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A Post on…Messi?



Hey, it’s the summer, what else do you want me to talk about?!

A side effect of running this site for the last five months is that I’ve started to look at everything through Oklahoma State lenses. Not that my orange-colored glasses are blinding me to the truths of what is going on in sport, but rather that everything I watch in sports today I relate back to OSU. Watch Bron Bron falter late in the 4th quarter, wonder how LeBryan is going to close. Go to a Rangers game at the Ballpark at Arlington, wonder if they, like OSU, need to upgrade their facilites. Walk the fairways of Augusta National, wonder if Boone ever broke 100 there. You get the picture.

So after I read this gorgeous piece on Lionel Messi in the New York Times the other day that essentially said if he had to play soccer for free he would I couldn’t help but pose the question to Kevin today: Does unadulterated love of sport exist in the North American collegiate culture today? Do kids growing up wanting to be rich and famous via sports or do they grow up falling in love with the art of their craft?

Kevin: A) That was amazing. I don’t care much about soccer outside of the World Cup, but wow.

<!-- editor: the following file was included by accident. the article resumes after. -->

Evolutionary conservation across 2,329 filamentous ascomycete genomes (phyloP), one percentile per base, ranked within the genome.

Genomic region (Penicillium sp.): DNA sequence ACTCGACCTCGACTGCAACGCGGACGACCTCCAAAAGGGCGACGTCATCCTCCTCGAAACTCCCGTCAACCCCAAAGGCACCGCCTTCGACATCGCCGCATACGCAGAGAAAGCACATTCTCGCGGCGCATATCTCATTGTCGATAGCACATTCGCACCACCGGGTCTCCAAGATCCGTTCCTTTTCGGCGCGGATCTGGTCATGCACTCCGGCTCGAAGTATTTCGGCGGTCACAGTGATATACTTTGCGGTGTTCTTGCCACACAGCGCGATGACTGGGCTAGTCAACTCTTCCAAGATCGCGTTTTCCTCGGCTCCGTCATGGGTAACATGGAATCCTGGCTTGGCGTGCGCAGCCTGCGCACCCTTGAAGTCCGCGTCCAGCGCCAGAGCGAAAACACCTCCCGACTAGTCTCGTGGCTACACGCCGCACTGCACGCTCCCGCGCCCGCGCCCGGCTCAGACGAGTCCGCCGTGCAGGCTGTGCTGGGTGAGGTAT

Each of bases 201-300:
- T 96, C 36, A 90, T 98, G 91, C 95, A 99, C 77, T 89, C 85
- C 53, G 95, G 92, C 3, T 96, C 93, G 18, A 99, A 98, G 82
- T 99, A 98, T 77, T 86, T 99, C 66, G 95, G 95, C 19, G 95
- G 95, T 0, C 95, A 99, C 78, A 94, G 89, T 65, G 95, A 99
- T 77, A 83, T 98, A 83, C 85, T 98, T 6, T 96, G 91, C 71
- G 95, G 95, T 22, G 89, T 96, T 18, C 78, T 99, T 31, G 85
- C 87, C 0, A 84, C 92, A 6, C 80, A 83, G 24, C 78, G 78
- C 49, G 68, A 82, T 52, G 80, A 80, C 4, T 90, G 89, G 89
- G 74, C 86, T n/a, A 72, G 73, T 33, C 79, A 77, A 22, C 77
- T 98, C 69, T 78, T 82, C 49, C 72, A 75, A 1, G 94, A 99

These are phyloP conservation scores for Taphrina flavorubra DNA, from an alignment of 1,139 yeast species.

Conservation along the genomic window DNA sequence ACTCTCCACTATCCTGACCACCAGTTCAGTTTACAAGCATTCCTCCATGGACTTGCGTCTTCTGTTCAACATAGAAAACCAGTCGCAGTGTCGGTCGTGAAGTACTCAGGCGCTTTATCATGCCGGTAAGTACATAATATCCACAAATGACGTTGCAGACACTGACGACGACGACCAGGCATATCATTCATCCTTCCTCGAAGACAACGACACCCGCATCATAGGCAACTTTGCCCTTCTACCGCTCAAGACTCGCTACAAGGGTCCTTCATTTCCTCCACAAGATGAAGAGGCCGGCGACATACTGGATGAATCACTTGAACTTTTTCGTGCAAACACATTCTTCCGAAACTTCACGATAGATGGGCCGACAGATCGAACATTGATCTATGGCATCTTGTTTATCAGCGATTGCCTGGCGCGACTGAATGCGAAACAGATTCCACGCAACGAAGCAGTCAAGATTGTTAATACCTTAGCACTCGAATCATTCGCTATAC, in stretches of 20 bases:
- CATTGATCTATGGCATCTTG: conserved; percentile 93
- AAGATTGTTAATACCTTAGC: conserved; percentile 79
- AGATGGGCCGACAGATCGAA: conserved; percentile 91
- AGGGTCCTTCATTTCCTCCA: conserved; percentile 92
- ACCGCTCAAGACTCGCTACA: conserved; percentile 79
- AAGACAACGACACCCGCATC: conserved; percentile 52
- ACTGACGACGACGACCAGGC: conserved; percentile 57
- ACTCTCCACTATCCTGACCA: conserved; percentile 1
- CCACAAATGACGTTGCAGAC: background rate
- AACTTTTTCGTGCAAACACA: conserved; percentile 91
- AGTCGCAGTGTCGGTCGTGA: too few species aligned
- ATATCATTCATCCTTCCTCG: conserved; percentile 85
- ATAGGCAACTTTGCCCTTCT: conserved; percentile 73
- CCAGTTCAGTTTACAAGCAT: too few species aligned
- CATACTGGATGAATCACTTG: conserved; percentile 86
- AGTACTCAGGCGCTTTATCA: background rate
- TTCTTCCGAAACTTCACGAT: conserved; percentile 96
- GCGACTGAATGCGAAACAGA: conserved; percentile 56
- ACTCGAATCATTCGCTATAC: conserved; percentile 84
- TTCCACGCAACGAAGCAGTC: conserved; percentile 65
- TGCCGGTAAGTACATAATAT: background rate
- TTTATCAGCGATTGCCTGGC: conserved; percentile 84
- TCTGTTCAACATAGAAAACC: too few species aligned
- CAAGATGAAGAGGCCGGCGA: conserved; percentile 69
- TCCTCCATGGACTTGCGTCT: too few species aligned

I hate to be cynical, but there’s no way this exists today. Most of these kids who play are doing it to either a) get a free ride to college b) get paid in the NFL/NBA or c) both. Do they “love” their sport? Sure. Most have been groomed their entire lives for this. Summers spent traveling the country on AAU teams, going to 7 on 7 QB camps. Their families saw it as a way out. “Todd is good at basketball. Turns out he’s really good. If we move to this school district, get this coach to notice him and put him on this team, he could go pro at 22. And then it’s all dolla dolla bills ya’ll.” (side note, I think I’m far too white to even type “dolla dolla bills, ya’ll”) Also, I don’t even know a Todd.

Kejaun Jones, for example, went to Hale High School in Tulsa until his Junior (maybe Soph) year. Suddenly, his mom becomes a Janitor at Jenks, he throws on the maroon and white, and takes a slant 80 yards to the house in the 6A Championship on his way to a scholarship to Norman U. Football got him a free ride to college. But I doubt he’s playing flag football games on Riverside Dr. on Tuesday nights just to show how much he loves the game.

I want to be idealistic and think that KD loves basketball in a pure, beautiful way. And, to be fair, he does love basketball. But would he have pursued it if he couldn’t have made a gajillion dollars playing it? No. Hell no. He might join a bunch of scrubs on a Saturday morning and dominate a league at the Y, but Monday-Friday he would be sporting khakis and a polo, analyzing oil leases and trading in his Chesa-bucks for a healthy meal on the monstrosity that is the Chesapeake campus.

Editor’s note: KD actually does play pickup ball apparently.